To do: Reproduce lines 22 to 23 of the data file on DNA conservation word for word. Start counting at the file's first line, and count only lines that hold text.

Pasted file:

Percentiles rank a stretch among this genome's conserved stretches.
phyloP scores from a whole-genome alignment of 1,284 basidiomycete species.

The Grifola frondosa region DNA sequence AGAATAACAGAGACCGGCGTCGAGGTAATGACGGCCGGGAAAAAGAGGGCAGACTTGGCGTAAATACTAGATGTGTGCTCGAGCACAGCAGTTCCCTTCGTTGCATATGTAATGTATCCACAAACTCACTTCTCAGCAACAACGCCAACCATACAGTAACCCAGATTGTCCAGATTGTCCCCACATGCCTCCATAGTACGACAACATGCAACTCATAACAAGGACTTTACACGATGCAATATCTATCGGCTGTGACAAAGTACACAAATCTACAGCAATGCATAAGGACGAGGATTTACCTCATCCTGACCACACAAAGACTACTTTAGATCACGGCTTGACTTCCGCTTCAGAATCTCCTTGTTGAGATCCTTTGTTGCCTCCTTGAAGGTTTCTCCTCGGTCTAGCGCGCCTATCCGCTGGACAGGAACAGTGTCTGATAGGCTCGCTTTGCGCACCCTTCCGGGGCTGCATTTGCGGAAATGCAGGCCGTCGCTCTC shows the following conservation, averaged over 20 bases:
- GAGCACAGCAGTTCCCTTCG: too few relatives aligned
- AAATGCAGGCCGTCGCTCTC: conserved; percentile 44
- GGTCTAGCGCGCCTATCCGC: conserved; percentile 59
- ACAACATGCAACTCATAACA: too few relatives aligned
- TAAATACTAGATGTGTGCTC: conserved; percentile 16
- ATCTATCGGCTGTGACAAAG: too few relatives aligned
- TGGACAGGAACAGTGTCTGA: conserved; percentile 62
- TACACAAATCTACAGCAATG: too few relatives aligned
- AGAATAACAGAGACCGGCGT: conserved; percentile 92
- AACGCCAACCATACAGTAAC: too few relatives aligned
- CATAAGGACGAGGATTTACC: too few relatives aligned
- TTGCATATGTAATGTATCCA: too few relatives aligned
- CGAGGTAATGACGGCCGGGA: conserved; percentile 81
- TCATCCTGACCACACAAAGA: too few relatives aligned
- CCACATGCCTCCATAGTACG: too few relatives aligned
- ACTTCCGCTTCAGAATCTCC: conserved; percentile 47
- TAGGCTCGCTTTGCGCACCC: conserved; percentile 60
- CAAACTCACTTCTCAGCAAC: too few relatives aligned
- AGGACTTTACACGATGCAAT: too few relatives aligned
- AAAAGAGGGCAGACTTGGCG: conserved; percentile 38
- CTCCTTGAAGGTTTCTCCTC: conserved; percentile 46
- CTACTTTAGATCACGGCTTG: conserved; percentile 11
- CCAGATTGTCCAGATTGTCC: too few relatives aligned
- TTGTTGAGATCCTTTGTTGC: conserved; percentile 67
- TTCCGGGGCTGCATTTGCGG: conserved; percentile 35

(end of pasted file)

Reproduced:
- AGGACTTTACACGATGCAAT: too few relatives aligned
- AAAAGAGGGCAGACTTGGCG: conserved; percentile 38